“Eleanora Fagan (April 7, 1915 – July 17, 1959), professionally known as Billie Holiday, was an American jazz musician and singer-songwriter with a career spanning nearly thirty years. Nicknamed “Lady Day” by her friend and music partner Lester Young, Holiday had a seminal influence on jazz music and pop singing. Her vocal style, strongly inspired by jazz instrumentalists, pioneered a new way of manipulating phrasing and tempo.”
“Jazz Jennings (born 2000 or 2001) is an American YouTube personality, spokes-model, television personality and LGBTQ rights activist. Jennings, a transgender teenage girl, is notable for being one of the youngest publicly documented people to be identified as transgender, and for being the youngest person to become a national transgender figure.”
“Yoko Ono (born February 18, 1933) is a Japanese multimedia artist, singer, songwriter, and peace activist who is also known for her work in performance art and film-making. With their performance Bed-Ins for Peace in Amsterdam and Montreal in 1969, Ono and Lennon famously used their honeymoon at the Hilton Amsterdam as a stage for public protests against the Vietnam War. She brought feminism to the forefront in her music, influencing artists as diverse as the B-52s and Meredith Monk.”
Tyra Lynne Banks (born December 4, 1973) is an American television personality, producer, businesswoman, actress, author, former model and occasional singer. Born in Inglewood, California, she began her career as a model at age 15, and was the first African American woman to be featured on the covers of GQ and the Sports Illustrated Swimsuit Issue, on which she appeared twice. She was a Victoria’s Secret Angel from 1997 to 2005. Banks established the TZONE program, which aimed at leadership and life skills development. She has also established the Tyra Banks Scholarship, a fund aimed at providing African-American girls the opportunity to attend her alma mater, Immaculate Heart High School.”
“Gloria Marie Steinem (born March 25, 1934) is an American feminist, journalist, and social and political activist, who became nationally recognized as a leader and a spokeswoman for the feminist movement in the late 1960s and early 1970s. Steinem was a columnist for New York magazine, and a co-founder of Ms. magazine. In 1969, Steinem published an article, “After Black Power, Women’s Liberation”, which brought her to national fame as a feminist leader.”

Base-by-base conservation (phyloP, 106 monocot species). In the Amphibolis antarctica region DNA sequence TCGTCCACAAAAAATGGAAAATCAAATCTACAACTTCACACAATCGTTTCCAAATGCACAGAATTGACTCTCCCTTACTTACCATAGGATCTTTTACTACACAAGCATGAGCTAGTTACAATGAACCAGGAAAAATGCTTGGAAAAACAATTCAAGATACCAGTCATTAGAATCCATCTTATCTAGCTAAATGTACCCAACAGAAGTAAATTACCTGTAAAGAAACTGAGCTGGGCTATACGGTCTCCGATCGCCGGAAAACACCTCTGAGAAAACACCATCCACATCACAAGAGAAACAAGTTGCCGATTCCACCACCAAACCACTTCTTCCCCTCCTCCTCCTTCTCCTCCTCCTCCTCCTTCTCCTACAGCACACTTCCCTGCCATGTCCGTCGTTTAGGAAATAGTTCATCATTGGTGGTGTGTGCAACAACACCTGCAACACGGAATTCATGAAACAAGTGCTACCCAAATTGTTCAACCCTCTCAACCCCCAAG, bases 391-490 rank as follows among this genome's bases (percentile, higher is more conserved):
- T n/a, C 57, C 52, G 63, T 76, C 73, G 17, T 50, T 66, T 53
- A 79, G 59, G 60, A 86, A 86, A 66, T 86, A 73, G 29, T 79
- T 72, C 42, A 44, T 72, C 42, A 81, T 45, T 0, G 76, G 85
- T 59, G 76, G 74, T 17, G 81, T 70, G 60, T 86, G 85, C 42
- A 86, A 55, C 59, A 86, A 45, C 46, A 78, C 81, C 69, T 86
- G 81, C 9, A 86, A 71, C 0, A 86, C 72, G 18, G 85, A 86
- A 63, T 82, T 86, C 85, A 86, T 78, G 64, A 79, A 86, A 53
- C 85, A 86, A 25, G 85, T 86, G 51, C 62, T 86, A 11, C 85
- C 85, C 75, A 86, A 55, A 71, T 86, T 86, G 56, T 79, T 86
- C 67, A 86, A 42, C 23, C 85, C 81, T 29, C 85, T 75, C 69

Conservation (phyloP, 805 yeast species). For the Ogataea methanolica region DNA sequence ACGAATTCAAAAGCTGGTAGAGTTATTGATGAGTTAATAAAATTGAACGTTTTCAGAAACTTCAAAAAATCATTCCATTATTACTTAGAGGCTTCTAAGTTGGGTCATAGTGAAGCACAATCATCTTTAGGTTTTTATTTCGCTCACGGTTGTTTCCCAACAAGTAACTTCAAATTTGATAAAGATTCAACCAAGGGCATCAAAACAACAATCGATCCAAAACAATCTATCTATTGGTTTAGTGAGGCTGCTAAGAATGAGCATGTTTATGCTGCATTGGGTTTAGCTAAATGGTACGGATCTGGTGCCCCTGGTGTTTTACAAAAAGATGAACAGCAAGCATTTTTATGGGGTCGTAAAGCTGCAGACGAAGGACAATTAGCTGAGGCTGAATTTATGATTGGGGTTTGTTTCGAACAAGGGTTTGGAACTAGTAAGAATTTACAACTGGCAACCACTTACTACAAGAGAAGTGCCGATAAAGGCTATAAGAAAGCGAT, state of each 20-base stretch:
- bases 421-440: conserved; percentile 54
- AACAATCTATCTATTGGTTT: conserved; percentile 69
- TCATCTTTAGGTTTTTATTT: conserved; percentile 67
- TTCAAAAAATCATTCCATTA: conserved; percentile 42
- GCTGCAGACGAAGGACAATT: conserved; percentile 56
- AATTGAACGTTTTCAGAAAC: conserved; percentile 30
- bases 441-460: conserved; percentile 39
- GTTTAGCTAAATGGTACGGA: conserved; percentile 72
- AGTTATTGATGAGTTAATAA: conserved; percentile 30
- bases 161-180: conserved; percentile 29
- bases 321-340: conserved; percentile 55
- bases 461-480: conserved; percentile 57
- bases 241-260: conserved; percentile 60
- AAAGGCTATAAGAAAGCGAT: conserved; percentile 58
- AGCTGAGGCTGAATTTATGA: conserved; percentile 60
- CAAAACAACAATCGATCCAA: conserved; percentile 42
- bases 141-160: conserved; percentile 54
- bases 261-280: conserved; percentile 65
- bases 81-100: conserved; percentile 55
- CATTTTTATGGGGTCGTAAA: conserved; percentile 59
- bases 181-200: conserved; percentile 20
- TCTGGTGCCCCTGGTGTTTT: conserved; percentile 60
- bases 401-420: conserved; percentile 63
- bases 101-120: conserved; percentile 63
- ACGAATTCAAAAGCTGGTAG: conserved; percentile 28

“Alessia Caracciolo (Italian pronunciation: [aˈlɛssja kaˈrattʃolo]; born July 11, 1996), professionally known as Alessia Cara, is a Canadian singer and songwriter. She is signed to EP Entertainment and Def Jam Recordings and is best known for “Here“, her debut single from the debut studio album, Know-It-All, released November 13, 2015.”
“In Alessia Cara‘s latest single “Scars to Your Beautiful,” the 20-year-old singer and songwriter promotes a message of self-acceptance that challenges the beautify standards we see every day.”
“Dorothy Johnson Vaughan (September 20, 1910 – November 10, 2008) was an African American mathematician and human computer who worked for the National Advisory Committee for Aeronautics (NACA), and NASA, at Langley Research Center in Hampton, Virginia. In 1949, she became acting supervisor of the West Area Computers, the first African-American woman to supervise a staff at the center.”
“Victoria Claflin Woodhull, later Victoria Woodhull Martin (September 23, 1838 – June 9, 1927) was an American leader of the woman’s suffrage movement. In 1872, Woodhull ran for President of the United States. An activist for women’s rights and labor reforms, Woodhull was also an advocate of being able to freely love who you choose, with the nobility of free love, by which she meant the freedom to marry, divorce, and bear children without government interference.”
“Laverne Cox is an American actress, reality television star, television producer, and LGBT advocate. She became known for her portrayal of Sophia Burset on the Netflix television series Orange Is the New Black, for which she became the first openly transgender person to be nominated for a Primetime Emmy Award in the acting category, and the first to be nominated for an Emmy Award since composer/musician Angela Morley in 1990.”
“Benazir Bhutto (Sindhi: بينظير ڀُٽو; 21 June 1953 – 27 December 2007) was the 11th Prime Minister of Pakistan and the leader of the centre-left Pakistan Peoples Party. She was the first woman to head a Muslim majority nation.”
“Harriet Tubman (born Araminta Ross; c. 1822– March 10, 1913) was an American abolitionist, humanitarian, and an armed scout and spy for the United States Army during the American Civil War. Born into slavery, Tubman escaped and subsequently made some thirteen missions to rescue approximately seventy enslaved families and friends, using the network of antislavery activists and safe houses known as the Underground Railroad.”
“Mary Winston Jackson (April 9, 1921 – February 11, 2005) was an African American mathematician and aerospace engineer at the National Advisory Committee for Aeronautics (NACA), which in 1958 was succeeded by the National Aeronautics and Space Administration (NASA). She worked at Langley Research Center in Hampton, Virginia, for most of her career. She started as a computer at the segregated West Area Computing division. She took advanced engineering classes and in 1958 became NASA’s first black female engineer.”
Images Source: Google
Quotation Sources: Wikipedia